I’ve noticed that every now and then, my phone refuses to receive texts – important texts – and it seems a random phenomenon. I’ve checked – the number isn’t blocked. If I attempt an actual phone call, that goes through without difficulty, but texts seem to be a recurring problem!
Other technology glitches can mess up your day as well. Here are several that have happened in MY life in recent weeks:
- The 200-pound appliance whose delivery never gets successfully scheduled – it just appears on the porch!
- The text from my dentist’s office that reminds me to take an antibiotic but fails to alert the pharmacy to prepare a prescription for me.
- The beeping alert in my car that (suddenly) began reminding me to check the back seat for my toddler (so I wouldn’t leave them alone in the car) – I have a toddler?
- The television alert that appears on the screen in the middle of the suspense movie saying, “We’re having technical difficulties, please stand by” – right!
We all love our technology, until we don’t.
Many times, especially in recent years, I’ve threatened to become a Luddite – not an easy achievement in the 21st century. People do it, but not without cutting ties with a whole lot of people who wonder where they’ve gone. It’s a difficult and very messy choice to make.
But then I think, what would I do without technology? How would I:
- Stay in touch with all of you each week?
- Give potential clients access to my calendar for consultation calls?
- Get my cat back when she escapes from home? (Thankfully, she’s “chipped”)
- Order those “special products” I can’t buy in my local stores? (Like the only kibble my diva eats)
- Know whether the hailstorm is headed my way or is likely to hit another neighborhood instead?
We’ve all become deeply dependent on our technology, and that can be both a GOOD thing, and a bad thing. Because technology is great – until it’s not. . .
What else have we become dependent on that is likely to fail us?
Three things come to mind. . .
- The notion that our thoughts & the emotions they generate are “right” – all too often, they’re not. We come up with an idea (a thought) and that kicks us straight into an emotional windstorm, only to discover (hours, maybe days later) that our thinking was erroneous. Oops!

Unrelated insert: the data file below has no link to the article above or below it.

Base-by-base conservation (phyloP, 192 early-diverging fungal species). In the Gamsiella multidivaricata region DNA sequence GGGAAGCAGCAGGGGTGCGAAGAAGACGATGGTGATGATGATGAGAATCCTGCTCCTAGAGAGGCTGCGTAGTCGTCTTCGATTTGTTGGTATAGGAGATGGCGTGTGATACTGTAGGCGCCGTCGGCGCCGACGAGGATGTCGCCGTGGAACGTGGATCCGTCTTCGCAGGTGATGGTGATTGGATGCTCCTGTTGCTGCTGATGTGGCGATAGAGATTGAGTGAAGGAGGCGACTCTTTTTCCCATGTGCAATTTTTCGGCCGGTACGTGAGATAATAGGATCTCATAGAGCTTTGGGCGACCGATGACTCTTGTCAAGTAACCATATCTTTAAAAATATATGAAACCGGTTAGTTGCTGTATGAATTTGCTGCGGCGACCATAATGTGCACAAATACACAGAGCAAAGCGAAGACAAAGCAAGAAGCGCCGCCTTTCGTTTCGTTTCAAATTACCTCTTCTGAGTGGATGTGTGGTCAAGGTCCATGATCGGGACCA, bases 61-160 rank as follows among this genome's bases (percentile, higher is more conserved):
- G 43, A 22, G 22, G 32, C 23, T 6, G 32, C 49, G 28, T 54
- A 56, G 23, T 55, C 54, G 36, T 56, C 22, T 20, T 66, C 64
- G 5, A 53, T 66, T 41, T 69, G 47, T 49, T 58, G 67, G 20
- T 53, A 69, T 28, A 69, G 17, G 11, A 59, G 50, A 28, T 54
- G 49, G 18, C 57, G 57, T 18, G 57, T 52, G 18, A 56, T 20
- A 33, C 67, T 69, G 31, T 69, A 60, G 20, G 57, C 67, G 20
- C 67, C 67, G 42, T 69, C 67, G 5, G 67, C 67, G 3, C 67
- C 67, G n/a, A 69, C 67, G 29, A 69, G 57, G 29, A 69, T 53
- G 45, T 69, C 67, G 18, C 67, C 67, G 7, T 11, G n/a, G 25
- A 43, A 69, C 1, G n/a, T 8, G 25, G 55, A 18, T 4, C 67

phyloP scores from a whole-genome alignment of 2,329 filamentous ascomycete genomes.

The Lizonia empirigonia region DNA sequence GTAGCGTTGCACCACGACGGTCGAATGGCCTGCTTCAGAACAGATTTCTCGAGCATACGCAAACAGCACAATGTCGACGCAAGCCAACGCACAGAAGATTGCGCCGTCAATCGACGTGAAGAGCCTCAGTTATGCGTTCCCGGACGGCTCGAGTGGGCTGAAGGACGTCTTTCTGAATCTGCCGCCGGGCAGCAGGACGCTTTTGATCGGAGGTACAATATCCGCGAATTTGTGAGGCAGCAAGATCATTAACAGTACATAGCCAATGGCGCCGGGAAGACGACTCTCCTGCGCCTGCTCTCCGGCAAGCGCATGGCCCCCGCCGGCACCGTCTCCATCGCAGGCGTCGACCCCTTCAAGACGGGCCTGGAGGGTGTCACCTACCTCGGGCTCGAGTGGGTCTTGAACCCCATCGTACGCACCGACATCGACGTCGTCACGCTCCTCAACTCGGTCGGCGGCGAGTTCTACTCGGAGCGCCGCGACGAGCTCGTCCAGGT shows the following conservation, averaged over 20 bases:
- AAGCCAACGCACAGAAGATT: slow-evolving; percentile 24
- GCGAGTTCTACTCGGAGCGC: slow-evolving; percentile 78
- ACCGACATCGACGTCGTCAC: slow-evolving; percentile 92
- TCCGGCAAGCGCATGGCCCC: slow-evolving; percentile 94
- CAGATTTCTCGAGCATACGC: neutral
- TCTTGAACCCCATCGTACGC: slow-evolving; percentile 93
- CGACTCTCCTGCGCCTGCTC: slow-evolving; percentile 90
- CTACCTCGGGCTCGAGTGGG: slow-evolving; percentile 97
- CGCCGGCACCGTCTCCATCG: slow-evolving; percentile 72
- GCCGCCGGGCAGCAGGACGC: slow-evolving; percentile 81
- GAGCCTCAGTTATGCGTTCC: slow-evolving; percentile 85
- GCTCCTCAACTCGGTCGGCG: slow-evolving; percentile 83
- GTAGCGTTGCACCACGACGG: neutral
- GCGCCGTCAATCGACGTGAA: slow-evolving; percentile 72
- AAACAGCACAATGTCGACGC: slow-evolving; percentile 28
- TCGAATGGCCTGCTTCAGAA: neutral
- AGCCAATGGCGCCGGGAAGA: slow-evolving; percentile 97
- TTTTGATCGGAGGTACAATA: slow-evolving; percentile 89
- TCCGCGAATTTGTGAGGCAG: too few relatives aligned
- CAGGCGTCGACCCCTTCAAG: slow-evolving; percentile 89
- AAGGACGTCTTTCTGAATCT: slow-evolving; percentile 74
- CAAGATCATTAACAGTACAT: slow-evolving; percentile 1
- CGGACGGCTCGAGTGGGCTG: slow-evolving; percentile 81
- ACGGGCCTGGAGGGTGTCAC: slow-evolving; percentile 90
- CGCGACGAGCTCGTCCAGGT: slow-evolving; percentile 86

- The presumption that when we ARE “right” that this is the most important thing! We’ll back ourselves into deep-seated arguments over our right to be right, failing to recognize that being “right” isn’t always to our benefit. Sometimes, being loved is more important than being right.
- The belief that my perspective on the world is the only defensible one. Which leaves me with little room for understanding other people – not a healthy predicament. Unless I can listen to other ideas, other ways of seeing the world, I’m destined to keep people away who might have something to teach me – about the world, even about myself.
What are you depending on to steer your thinking, guide your decisions or help you find your way that may be as “glitchy” as your temperamental GPS? It might be important to evaluate your belief systems. Where are they serving you well, and where are they leading you astray?
That’s what a good coach does. S/he/they invite you to question the things you take for granted. Coaching allows you to step back from “the way you’ve always seen things” and examine the world from a new perspective. Coaching offers a safe space for exploring your options, your deepest desires, your best strategies to reach them. Coaching helps you clarify what you really want and helps you set realistic goals that can help you achieve those outcomes.
Life isn’t always as predictable as we’d like it to be. When your life becomes unpredictable, remember you can always let me know and we can make time for coaching to get things back on track.